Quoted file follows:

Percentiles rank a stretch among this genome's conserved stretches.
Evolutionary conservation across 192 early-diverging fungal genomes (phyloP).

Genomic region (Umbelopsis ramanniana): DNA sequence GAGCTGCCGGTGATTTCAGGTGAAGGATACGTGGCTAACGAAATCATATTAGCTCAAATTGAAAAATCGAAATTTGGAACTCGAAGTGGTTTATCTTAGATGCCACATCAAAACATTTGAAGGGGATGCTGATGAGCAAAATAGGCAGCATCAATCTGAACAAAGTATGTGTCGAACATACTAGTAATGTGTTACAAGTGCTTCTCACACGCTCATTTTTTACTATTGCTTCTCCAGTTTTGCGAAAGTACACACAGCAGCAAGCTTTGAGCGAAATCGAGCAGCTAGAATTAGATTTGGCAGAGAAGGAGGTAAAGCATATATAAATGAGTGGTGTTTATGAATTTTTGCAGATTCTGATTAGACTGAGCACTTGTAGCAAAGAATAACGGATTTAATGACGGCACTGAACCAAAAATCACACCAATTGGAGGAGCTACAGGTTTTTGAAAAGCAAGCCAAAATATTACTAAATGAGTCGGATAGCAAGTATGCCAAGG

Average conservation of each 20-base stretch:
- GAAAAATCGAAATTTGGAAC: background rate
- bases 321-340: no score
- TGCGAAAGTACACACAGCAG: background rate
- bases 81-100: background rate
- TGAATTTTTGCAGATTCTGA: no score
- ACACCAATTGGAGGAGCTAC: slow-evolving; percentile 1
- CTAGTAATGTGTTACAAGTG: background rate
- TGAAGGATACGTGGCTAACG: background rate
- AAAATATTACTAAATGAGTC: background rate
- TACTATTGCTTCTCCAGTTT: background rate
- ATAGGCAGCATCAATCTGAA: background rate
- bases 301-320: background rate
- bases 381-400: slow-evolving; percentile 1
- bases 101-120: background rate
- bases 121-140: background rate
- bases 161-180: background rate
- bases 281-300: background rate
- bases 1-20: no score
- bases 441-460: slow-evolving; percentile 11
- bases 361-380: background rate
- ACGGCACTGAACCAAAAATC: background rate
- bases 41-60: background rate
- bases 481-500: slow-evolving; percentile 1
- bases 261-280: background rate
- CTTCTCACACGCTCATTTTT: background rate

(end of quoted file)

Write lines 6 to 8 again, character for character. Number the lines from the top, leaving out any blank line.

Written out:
- bases 321-340: no score
- TGCGAAAGTACACACAGCAG: background rate
- bases 81-100: background rate